With uncompressed 16-bit WAV or lossless files, the Cambridge Audio NP30 showed a finely etched sound, leaning toward more illumination of the treble range, giving it a slightly bright overall balance.

By connecting a variety of external DACs via either optical or coaxial outputs we found the NP30’s sound could be easier improved upon, using relatively affordable hardware such as Cambridge Audio's own DacMagic or an Arcam rDAC.

IN the case of the outboard Arcam D-A convertor, we heard a smoother sound, particularly in the sensitive higher frequencies where lower-quality MP3 compressed files can be more brittle sounding.

Returning to the Cambridge Audio NP30’s own analogue output, bass was solid enough but not as rich or articulate as you’d find on a similarly priced CD player. Soundstaging was also rated as good, but again losing out to dedicated audio separates, with some loss of precision in stereo positioning and depth of image.

Playback from a folder of files is gapless, so when playing albums that have tracks that run together there is no perceptible join – a great asset.

Internet radio was simple to find and browse, as were various podcasts, and Cambridge Audio is now promoting Stream Magic as a music platform that unites various sources.

There’s a hook into the Aupeo personal radio service, for example, which offers plenty of interesting content, albeit at a price of £50/year to take out the loud and annoying adverts.

The BBC iPlayer catchup streams are available, while you can also find the best near-CD version of BBC Radio 3, now available at 320kbps AAC. Of all the ways to experience the Beeb’s current radio broadcasts, this is arguably the finest, coming close to delivering on the promise broken by DAB since the 1990s.

But the real beauty of modern network players is their support of better-than-CD audio, should you come across the limited supply from stalwart audiophile music vendors such as Linn Records and the Naim Label.

High-resolution audio files restored some body to the music, unlocking the warmth of an analogue-like sound when compared to 16-bit rips. This could be easily discerned in acoustic instruments such as double bass and strings, which now had a richer, more life-like tone, letting music flow all the more naturally.

Uninterrupted playback of these high bitrate files was not so secure over our 8m short-range wireless link though, and we’d advise a wired ethernet connection for best results.

Cambridge Audio Sonata NP30: Ease and reliability

To earn its keep as a trusted music source in the home, a network player must be straightforward to use, able to present music in an easily navigable fashion and be secure and stable in operation.

We found the Cambridge Audio NP30 reasonably approachable, particularly through the iPad app. Since its early releases the app is now somewhat faster in operation, listing directories with hundreds of files or sub-folders within just a few seconds. It’s also able to show track names with foreign characters correctly, a facility lost to some network players.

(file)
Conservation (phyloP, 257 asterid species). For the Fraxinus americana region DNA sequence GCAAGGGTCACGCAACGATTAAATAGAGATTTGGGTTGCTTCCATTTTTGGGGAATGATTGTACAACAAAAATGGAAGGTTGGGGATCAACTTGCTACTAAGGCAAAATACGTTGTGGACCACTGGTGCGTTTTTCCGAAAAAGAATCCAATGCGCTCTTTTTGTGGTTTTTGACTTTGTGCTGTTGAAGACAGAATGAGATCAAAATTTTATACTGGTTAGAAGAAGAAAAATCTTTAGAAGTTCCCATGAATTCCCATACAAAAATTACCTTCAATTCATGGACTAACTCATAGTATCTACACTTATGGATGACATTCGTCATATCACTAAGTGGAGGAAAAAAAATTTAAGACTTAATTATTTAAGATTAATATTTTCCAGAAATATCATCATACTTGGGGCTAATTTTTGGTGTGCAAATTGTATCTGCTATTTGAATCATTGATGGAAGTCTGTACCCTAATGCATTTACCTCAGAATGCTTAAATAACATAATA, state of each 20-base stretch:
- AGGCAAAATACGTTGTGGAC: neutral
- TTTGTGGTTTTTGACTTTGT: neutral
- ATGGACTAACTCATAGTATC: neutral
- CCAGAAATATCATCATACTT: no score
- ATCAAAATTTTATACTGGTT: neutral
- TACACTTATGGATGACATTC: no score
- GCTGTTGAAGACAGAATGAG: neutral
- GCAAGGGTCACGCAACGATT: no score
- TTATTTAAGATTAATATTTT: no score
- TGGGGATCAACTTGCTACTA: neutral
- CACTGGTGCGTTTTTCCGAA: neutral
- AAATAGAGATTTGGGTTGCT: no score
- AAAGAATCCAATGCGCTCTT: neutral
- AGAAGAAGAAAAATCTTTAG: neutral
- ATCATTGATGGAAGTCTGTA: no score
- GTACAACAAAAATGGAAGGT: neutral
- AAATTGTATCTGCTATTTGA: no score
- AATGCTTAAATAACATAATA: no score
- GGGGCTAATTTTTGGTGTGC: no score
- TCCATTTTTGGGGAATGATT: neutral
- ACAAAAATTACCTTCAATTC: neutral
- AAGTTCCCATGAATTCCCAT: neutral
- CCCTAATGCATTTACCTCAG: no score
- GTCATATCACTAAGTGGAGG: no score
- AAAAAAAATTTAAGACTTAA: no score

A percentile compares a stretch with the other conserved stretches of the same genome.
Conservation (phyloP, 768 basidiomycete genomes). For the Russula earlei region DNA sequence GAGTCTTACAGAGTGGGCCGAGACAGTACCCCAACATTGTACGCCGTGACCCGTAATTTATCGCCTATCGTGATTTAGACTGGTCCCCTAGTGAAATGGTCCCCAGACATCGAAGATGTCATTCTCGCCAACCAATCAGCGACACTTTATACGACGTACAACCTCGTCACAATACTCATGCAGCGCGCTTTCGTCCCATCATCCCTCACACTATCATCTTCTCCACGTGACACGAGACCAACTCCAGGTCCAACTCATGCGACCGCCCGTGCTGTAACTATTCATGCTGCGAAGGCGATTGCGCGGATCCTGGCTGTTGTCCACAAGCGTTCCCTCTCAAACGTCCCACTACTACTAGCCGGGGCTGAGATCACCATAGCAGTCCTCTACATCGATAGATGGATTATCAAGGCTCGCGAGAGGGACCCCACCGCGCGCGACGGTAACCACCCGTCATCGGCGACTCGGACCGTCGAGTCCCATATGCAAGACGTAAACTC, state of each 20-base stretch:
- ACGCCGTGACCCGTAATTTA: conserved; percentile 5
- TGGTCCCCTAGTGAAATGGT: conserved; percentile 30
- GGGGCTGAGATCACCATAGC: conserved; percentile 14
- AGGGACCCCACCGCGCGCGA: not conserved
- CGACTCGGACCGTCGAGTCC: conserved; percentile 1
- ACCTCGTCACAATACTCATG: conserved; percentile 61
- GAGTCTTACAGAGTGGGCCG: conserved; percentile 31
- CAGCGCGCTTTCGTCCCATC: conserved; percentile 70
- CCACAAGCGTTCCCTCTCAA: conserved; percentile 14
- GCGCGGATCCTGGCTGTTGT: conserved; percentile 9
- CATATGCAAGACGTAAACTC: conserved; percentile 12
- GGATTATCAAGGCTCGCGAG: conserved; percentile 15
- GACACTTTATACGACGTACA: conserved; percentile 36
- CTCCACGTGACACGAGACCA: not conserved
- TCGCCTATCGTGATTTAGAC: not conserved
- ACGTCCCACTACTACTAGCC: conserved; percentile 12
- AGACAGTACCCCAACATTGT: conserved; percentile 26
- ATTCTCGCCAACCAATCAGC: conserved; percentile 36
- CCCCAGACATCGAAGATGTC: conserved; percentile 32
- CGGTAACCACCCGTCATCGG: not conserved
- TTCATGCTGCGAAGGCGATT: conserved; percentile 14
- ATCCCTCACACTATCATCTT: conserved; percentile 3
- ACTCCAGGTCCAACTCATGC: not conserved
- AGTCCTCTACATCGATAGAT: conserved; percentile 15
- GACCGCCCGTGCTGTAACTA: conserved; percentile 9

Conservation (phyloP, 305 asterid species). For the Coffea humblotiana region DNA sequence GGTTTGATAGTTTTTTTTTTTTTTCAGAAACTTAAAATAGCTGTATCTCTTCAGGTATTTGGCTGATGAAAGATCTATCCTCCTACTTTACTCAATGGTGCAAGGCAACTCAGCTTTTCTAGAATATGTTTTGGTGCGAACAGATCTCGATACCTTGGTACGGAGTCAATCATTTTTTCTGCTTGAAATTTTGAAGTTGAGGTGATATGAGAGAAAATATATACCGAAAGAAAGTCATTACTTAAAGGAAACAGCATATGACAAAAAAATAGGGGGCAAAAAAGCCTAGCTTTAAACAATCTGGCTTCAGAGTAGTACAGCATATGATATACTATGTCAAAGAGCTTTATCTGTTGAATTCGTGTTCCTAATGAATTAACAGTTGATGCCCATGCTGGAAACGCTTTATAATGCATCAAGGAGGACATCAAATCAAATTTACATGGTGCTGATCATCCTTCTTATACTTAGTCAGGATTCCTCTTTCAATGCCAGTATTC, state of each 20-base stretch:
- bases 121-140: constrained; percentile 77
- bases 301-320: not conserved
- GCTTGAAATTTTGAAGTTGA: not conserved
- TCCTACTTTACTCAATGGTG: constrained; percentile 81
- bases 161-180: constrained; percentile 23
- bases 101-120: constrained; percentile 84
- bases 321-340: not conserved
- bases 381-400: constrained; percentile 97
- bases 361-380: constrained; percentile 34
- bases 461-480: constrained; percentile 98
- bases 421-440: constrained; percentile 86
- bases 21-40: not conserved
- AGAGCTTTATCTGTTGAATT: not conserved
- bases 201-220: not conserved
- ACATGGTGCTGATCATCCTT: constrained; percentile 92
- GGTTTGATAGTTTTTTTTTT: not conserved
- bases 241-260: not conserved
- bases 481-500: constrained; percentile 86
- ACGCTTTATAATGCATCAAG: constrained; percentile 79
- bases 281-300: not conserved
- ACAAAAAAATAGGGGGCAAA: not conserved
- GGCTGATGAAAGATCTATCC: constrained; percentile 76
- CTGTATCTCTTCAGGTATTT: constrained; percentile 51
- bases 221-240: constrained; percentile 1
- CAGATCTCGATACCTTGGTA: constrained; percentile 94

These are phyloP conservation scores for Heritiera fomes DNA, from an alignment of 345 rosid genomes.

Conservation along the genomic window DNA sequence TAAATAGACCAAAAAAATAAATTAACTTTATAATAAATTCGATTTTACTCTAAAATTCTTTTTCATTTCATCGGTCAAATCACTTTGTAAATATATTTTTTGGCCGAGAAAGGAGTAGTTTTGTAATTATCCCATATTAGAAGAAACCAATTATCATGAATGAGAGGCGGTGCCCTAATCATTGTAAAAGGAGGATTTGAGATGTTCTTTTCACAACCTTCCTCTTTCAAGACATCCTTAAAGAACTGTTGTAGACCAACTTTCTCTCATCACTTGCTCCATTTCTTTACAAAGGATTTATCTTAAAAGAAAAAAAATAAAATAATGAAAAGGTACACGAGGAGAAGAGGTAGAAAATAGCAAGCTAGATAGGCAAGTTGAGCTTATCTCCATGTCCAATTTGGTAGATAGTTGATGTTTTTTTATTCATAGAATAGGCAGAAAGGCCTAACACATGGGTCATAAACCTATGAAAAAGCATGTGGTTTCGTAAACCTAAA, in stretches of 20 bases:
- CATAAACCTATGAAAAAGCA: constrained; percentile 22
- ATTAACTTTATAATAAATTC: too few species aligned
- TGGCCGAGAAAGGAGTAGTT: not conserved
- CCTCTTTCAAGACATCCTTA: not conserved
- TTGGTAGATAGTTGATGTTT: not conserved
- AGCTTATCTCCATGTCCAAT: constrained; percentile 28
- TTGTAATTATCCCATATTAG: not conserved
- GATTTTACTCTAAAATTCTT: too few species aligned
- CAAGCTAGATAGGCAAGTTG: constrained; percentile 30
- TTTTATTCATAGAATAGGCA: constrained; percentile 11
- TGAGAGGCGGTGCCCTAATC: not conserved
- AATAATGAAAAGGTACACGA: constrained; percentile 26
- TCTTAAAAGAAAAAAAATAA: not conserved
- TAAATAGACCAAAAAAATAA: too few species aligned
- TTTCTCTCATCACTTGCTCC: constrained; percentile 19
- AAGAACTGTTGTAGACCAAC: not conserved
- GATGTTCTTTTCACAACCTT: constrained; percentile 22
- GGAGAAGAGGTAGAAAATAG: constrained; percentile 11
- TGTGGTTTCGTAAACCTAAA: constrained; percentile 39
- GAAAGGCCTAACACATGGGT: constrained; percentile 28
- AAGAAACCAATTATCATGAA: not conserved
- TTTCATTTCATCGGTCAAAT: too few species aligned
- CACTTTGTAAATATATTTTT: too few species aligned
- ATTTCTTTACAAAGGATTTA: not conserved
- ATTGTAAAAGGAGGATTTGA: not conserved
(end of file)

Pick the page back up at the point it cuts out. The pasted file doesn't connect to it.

Stability of the Cambridge Audio NP30 unit itself could be improved though. We found that the Sonata player can crash all too often, typically after being first resented with a new album’s playlist. Rather than lock up entirely though, it would gracefully reboot itself, a process that takes around half a minute to complete. 

On each restart, it required us to drill back down through our NAS music library to find the same album, which would usually then play on the second attempt. It’s an annoying shortcoming which denies the Cambridge Audio NP30 from earning a more hearty recommendation.

Cambridge Audio Sonata NP30 Expert Verdict »

Network audio player
24-bit/96kHz stereo D-A convertor Wolfson WM8728
stereo analogue RCA output
coaxial and optical S/PDIF outputs
10/100 ethernet
2 x USB 1.1
plays WAV, FLAC (16-24 bit, 32-96kHz), AIFF and ALAC (16 bit/12-96kHz, except 88.2kHz), MP3 CBR/VBR, AAC, HE AAC, AAC+ (16-320kbps), Ogg Vorbis (32-320kbps)
67 x 270 x 285mm
  • Build Quality: We give this item 7 of 10 for build quality
  • Features: We give this item 8 of 10 for features
  • Value for Money: We give this item 7 of 10 for value for money
  • Performance: We give this item 6 of 10 for performance
  • Overall: We give this item 7 of 10 overall

As a standalone unit the Cambridge Audio NP30 sounds especially great with 24-bit audio, although you’ll need to look to the NP30’s bigger brother, the Stream Magic 6, for playback of the highest resolution 24/192 music. The addition of ALAC support is a very useful to string to the Cambridge Audio NP30’s already strong bow. Audio quality is good, with the capability of further improvement with an outboard D-A convertor.